Teaching

What’s Missing?

There’s a certain logical puzzle I’ve presented to classes in the past. Nothing is better than world peace (it begins). A cheese sandwich is better than nothing (it continues), and therefore (it concludes), a cheese sandwich is better than world peace.

It’s good for a chuckle in that it’s obviously false — but it also proves to be a source of student frustration if you ask them to articulate precisely why that is. That’s because what’s wrong is what’s missing: [having] a cheese sandwich is better than [having] nothing, but [there exists] nothing [that] is better than world peace. In any given “text,” the mechanics of even the most obvious elements can be hidden, taken for granted, or otherwise left out.

I believe “what’s missing?” is one of the most important questions a teacher can ask, especially in an English classroom. Whether students are interrogating a work of literature, a news item, a Super Bowl advertisement, or an interpersonal situation, the things not said define the way we understand the things that are. But while teaching a student to see what’s present in a text can be challenging, it is nonetheless straightforward compared with teaching one to see what’s absent.

There’s no simple trick to teaching students anything — let alone teaching them to see the invisible — but there are different ways to go about the problem. Rarely do all methods work in all situations or for all students, so in my experience I’ve found it’s best to teach a number of ways to solve any one problem. In place of the cheese sandwich/world peace example, we can substitute instead the problem of identifying implicit bias in a news story. Without the ability to recognize the unstated bias in a given text, students may go on to misunderstand it, or worse, to compound the error by using it as a faulty lens through which to view another situation.

Imagine three approaches to finding implicit bias in a text: one is to work together as a class, to gain different perspectives from which to interrogate the text. This approach asks the class what they wish they knew about the story but aren’t being told, and asks them to use each other as a resource. Another is to research the source of the news article, to find out the kinds of biases they’ve exhibited in the past and then to ask if those same biases might be present in the current story. A third is to find coverage of the same story from other sources, and to compare how differently-biased sources handle the same material. There are others, but by presenting at least three different approaches to answering the same question (in this case), I aim to prepare all of my students to find the way that works best for them in any given situation. A major part of the job of any teacher is to provide her or his students with a metaphorical toolkit to perform work both inside and outside the classroom.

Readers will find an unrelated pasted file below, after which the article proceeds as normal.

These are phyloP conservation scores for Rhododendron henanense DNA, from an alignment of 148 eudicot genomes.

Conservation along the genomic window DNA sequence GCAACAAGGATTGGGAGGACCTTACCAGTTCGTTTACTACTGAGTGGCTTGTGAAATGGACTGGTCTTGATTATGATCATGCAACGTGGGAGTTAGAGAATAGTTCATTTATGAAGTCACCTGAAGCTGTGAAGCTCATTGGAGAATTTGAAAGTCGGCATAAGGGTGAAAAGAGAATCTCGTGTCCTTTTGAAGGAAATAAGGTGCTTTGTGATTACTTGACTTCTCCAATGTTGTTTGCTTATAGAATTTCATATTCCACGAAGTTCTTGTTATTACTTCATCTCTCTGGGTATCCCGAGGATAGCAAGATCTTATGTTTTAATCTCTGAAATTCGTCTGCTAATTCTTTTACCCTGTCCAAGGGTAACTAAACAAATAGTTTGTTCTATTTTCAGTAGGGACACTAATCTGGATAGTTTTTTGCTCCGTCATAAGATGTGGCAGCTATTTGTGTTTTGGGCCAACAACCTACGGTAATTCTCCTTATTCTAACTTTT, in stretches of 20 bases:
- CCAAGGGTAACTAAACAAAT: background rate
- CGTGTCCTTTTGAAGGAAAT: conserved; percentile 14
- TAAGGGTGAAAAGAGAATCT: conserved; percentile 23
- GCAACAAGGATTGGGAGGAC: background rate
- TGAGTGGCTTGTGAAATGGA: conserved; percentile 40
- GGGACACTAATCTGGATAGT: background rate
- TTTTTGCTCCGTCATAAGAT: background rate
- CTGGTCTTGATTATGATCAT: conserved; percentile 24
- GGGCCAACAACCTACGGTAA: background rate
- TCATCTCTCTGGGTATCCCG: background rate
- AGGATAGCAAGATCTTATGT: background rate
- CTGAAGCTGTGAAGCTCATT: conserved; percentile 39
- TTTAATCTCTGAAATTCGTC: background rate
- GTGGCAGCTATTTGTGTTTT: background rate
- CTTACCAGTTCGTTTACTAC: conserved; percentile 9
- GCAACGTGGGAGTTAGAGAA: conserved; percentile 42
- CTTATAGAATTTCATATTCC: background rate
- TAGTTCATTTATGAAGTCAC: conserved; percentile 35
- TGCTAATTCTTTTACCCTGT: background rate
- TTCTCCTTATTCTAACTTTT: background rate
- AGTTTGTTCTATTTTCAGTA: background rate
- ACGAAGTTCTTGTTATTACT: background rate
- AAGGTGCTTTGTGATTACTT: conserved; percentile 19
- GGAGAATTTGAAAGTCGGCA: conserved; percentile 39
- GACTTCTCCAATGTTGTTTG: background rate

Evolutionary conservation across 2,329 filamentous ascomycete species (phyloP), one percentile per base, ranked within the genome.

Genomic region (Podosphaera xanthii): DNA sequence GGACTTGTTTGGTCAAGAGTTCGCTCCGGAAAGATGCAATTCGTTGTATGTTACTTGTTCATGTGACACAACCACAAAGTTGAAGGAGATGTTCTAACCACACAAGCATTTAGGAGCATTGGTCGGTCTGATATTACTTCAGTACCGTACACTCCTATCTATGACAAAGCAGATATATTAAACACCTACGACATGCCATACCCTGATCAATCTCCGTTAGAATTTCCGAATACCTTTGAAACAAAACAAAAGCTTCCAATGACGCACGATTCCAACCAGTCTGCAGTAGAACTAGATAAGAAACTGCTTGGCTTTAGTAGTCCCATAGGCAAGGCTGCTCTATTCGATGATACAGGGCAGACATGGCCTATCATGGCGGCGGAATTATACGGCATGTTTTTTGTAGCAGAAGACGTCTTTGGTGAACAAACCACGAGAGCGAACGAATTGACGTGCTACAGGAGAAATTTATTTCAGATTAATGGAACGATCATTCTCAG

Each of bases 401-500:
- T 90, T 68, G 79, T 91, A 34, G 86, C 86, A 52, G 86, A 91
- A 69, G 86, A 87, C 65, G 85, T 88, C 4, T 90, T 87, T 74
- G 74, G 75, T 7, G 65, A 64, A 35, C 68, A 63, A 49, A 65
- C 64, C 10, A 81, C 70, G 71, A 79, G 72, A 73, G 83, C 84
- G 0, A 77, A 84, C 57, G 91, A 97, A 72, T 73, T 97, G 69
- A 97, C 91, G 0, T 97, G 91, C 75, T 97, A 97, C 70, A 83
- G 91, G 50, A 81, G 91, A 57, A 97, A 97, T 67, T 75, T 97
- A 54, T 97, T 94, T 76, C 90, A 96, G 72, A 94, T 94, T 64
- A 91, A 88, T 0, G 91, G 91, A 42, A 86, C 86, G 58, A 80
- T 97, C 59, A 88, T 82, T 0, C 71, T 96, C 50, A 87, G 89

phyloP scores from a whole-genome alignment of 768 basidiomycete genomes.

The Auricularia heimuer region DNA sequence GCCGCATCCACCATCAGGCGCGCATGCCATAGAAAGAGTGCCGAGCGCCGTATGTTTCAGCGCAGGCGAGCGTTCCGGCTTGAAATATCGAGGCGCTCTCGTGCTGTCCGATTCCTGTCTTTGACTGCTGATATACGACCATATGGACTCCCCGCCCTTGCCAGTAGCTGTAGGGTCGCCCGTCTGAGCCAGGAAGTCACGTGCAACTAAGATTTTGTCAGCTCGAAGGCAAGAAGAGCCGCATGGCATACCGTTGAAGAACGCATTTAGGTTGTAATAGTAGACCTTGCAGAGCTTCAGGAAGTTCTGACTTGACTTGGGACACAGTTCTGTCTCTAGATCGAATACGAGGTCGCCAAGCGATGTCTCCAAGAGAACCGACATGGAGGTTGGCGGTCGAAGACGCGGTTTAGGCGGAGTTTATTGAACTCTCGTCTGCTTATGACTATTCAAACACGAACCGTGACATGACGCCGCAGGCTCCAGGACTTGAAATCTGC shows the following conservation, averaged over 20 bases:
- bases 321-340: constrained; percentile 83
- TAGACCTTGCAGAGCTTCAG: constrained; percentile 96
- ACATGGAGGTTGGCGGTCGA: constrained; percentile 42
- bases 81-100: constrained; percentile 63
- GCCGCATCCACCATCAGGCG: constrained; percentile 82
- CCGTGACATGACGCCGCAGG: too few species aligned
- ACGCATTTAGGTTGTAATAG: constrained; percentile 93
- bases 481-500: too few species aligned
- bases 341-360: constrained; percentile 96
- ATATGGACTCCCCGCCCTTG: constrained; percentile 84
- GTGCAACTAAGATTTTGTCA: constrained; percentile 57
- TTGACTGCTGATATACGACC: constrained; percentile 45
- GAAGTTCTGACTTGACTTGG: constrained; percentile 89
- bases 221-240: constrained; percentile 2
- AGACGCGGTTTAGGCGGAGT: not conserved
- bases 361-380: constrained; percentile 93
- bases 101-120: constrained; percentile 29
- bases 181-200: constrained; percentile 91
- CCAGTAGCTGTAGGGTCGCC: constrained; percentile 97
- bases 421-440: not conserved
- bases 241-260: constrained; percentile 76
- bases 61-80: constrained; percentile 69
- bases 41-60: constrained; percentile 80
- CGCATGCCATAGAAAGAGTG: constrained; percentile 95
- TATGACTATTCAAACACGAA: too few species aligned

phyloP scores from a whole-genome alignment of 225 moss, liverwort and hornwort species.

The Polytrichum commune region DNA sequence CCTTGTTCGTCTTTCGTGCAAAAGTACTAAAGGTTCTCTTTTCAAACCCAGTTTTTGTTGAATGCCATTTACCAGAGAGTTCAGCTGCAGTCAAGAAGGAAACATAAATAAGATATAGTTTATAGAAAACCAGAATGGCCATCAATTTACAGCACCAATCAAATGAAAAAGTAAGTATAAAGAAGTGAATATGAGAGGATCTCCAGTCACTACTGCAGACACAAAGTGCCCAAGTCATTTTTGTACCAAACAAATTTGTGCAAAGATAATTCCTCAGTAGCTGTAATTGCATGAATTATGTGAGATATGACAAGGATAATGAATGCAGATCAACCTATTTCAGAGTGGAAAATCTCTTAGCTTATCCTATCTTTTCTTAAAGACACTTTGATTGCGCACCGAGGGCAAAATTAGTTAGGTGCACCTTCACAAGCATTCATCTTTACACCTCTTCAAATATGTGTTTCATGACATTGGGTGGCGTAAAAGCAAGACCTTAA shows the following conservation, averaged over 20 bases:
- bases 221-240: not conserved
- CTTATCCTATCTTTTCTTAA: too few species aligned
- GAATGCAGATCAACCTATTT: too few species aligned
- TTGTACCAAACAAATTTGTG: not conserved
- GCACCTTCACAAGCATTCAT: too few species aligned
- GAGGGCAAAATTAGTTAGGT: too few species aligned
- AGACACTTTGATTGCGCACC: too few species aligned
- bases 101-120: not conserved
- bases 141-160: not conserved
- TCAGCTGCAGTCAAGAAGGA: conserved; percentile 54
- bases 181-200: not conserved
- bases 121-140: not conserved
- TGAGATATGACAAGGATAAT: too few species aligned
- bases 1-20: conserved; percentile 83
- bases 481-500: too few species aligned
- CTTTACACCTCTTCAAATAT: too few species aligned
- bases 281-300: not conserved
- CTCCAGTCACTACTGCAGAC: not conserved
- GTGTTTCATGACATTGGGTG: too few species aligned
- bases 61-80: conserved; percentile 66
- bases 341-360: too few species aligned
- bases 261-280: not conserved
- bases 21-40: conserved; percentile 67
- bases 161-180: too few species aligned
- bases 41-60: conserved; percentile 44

It is also worth noting that the first option of the three I mentioned above is special, in that it relies heavily on student participation as a group. Standing in the way of that participation is the fear of being wrong or seeming unintelligent among their peers. In the classes I have taught, I have found this to be unfortunately common, and therefore I always make a point to stress the importance of what I call “being wrong in public.” Too often in public discourse people are derided as “flip-flopping” if they have the audacity to change their minds. But as I explain, changing one’s mind to line up with the evidence at hand is a virtue. A classroom where everyone is free to change their minds is one in which everyone is free to be wrong just long enough to learn — and therefore free to be right.

More than anything else, teaching English is about giving students the power to teach themselves. Just as the old saying goes about teaching a man to fish, teaching students to find meaning for themselves is a much richer gift than teaching them to understand any one text. While at first you may need to hand over the occasional metaphorical fish so that the students don’t go hungry, asking questions like “what’s missing?” helps students to learn to feed themselves.